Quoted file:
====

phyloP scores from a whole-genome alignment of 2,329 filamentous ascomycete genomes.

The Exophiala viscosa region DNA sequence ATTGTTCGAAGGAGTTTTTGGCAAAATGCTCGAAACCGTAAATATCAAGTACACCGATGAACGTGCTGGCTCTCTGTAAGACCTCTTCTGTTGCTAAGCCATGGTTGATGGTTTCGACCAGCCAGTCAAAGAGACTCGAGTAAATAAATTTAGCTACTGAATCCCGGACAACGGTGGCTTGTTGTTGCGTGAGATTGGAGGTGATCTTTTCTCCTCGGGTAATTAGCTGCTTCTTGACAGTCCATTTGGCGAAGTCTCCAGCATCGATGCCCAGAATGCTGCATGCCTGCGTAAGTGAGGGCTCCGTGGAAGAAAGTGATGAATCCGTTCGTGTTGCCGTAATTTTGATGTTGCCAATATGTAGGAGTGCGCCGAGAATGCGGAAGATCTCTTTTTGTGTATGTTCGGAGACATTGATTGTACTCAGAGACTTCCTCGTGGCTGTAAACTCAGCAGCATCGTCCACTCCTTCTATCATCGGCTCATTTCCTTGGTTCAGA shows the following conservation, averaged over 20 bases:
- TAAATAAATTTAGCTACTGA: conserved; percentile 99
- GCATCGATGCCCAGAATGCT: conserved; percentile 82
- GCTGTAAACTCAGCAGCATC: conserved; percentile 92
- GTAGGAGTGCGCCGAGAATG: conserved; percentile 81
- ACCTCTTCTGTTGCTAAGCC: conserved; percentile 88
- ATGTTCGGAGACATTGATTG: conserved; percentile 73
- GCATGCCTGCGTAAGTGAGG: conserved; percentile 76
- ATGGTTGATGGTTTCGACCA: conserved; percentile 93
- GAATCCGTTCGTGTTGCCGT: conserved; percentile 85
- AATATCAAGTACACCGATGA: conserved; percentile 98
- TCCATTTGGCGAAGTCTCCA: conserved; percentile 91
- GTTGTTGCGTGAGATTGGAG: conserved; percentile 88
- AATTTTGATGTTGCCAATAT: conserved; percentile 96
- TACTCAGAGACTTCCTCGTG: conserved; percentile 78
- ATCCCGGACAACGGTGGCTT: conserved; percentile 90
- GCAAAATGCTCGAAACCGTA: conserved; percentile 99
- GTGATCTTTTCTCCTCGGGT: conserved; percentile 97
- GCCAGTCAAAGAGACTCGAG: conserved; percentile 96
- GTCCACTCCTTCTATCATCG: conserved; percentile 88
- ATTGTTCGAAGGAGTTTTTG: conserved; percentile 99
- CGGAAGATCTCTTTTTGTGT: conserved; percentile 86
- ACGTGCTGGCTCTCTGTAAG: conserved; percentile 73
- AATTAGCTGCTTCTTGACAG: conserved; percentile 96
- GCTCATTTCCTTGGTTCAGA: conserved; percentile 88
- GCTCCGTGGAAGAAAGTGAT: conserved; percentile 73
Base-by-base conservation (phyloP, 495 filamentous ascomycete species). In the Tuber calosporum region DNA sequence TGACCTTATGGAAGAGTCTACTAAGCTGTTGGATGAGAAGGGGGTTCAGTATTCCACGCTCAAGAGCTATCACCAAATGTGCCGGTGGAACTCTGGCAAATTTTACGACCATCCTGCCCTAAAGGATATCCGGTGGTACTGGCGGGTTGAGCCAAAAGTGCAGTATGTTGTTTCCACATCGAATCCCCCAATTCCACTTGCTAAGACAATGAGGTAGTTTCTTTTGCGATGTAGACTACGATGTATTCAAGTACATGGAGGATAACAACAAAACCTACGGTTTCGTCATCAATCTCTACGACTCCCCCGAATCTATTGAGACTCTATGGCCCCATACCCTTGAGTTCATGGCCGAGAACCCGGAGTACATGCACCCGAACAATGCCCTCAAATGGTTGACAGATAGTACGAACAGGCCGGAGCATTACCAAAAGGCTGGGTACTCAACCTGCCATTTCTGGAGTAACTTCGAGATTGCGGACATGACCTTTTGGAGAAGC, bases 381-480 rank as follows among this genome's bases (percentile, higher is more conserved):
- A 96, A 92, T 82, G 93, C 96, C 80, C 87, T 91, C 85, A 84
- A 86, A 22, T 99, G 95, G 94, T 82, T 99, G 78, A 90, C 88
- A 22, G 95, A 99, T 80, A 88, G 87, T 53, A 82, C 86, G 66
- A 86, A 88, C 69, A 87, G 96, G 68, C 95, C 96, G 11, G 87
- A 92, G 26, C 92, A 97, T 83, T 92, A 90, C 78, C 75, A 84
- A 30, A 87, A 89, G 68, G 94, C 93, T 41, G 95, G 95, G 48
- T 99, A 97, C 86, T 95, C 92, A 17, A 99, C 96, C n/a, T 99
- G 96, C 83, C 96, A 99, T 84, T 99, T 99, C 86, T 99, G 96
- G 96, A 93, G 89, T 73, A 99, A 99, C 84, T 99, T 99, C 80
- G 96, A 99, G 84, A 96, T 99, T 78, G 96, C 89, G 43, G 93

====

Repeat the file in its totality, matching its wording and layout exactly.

phyloP scores from a whole-genome alignment of 2,329 filamentous ascomycete genomes.

The Exophiala viscosa region DNA sequence ATTGTTCGAAGGAGTTTTTGGCAAAATGCTCGAAACCGTAAATATCAAGTACACCGATGAACGTGCTGGCTCTCTGTAAGACCTCTTCTGTTGCTAAGCCATGGTTGATGGTTTCGACCAGCCAGTCAAAGAGACTCGAGTAAATAAATTTAGCTACTGAATCCCGGACAACGGTGGCTTGTTGTTGCGTGAGATTGGAGGTGATCTTTTCTCCTCGGGTAATTAGCTGCTTCTTGACAGTCCATTTGGCGAAGTCTCCAGCATCGATGCCCAGAATGCTGCATGCCTGCGTAAGTGAGGGCTCCGTGGAAGAAAGTGATGAATCCGTTCGTGTTGCCGTAATTTTGATGTTGCCAATATGTAGGAGTGCGCCGAGAATGCGGAAGATCTCTTTTTGTGTATGTTCGGAGACATTGATTGTACTCAGAGACTTCCTCGTGGCTGTAAACTCAGCAGCATCGTCCACTCCTTCTATCATCGGCTCATTTCCTTGGTTCAGA shows the following conservation, averaged over 20 bases:
- TAAATAAATTTAGCTACTGA: conserved; percentile 99
- GCATCGATGCCCAGAATGCT: conserved; percentile 82
- GCTGTAAACTCAGCAGCATC: conserved; percentile 92
- GTAGGAGTGCGCCGAGAATG: conserved; percentile 81
- ACCTCTTCTGTTGCTAAGCC: conserved; percentile 88
- ATGTTCGGAGACATTGATTG: conserved; percentile 73
- GCATGCCTGCGTAAGTGAGG: conserved; percentile 76
- ATGGTTGATGGTTTCGACCA: conserved; percentile 93
- GAATCCGTTCGTGTTGCCGT: conserved; percentile 85
- AATATCAAGTACACCGATGA: conserved; percentile 98
- TCCATTTGGCGAAGTCTCCA: conserved; percentile 91
- GTTGTTGCGTGAGATTGGAG: conserved; percentile 88
- AATTTTGATGTTGCCAATAT: conserved; percentile 96
- TACTCAGAGACTTCCTCGTG: conserved; percentile 78
- ATCCCGGACAACGGTGGCTT: conserved; percentile 90
- GCAAAATGCTCGAAACCGTA: conserved; percentile 99
- GTGATCTTTTCTCCTCGGGT: conserved; percentile 97
- GCCAGTCAAAGAGACTCGAG: conserved; percentile 96
- GTCCACTCCTTCTATCATCG: conserved; percentile 88
- ATTGTTCGAAGGAGTTTTTG: conserved; percentile 99
- CGGAAGATCTCTTTTTGTGT: conserved; percentile 86
- ACGTGCTGGCTCTCTGTAAG: conserved; percentile 73
- AATTAGCTGCTTCTTGACAG: conserved; percentile 96
- GCTCATTTCCTTGGTTCAGA: conserved; percentile 88
- GCTCCGTGGAAGAAAGTGAT: conserved; percentile 73
Base-by-base conservation (phyloP, 495 filamentous ascomycete species). In the Tuber calosporum region DNA sequence TGACCTTATGGAAGAGTCTACTAAGCTGTTGGATGAGAAGGGGGTTCAGTATTCCACGCTCAAGAGCTATCACCAAATGTGCCGGTGGAACTCTGGCAAATTTTACGACCATCCTGCCCTAAAGGATATCCGGTGGTACTGGCGGGTTGAGCCAAAAGTGCAGTATGTTGTTTCCACATCGAATCCCCCAATTCCACTTGCTAAGACAATGAGGTAGTTTCTTTTGCGATGTAGACTACGATGTATTCAAGTACATGGAGGATAACAACAAAACCTACGGTTTCGTCATCAATCTCTACGACTCCCCCGAATCTATTGAGACTCTATGGCCCCATACCCTTGAGTTCATGGCCGAGAACCCGGAGTACATGCACCCGAACAATGCCCTCAAATGGTTGACAGATAGTACGAACAGGCCGGAGCATTACCAAAAGGCTGGGTACTCAACCTGCCATTTCTGGAGTAACTTCGAGATTGCGGACATGACCTTTTGGAGAAGC, bases 381-480 rank as follows among this genome's bases (percentile, higher is more conserved):
- A 96, A 92, T 82, G 93, C 96, C 80, C 87, T 91, C 85, A 84
- A 86, A 22, T 99, G 95, G 94, T 82, T 99, G 78, A 90, C 88
- A 22, G 95, A 99, T 80, A 88, G 87, T 53, A 82, C 86, G 66
- A 86, A 88, C 69, A 87, G 96, G 68, C 95, C 96, G 11, G 87
- A 92, G 26, C 92, A 97, T 83, T 92, A 90, C 78, C 75, A 84
- A 30, A 87, A 89, G 68, G 94, C 93, T 41, G 95, G 95, G 48
- T 99, A 97, C 86, T 95, C 92, A 17, A 99, C 96, C n/a, T 99
- G 96, C 83, C 96, A 99, T 84, T 99, T 99, C 86, T 99, G 96
- G 96, A 93, G 89, T 73, A 99, A 99, C 84, T 99, T 99, C 80
- G 96, A 99, G 84, A 96, T 99, T 78, G 96, C 89, G 43, G 93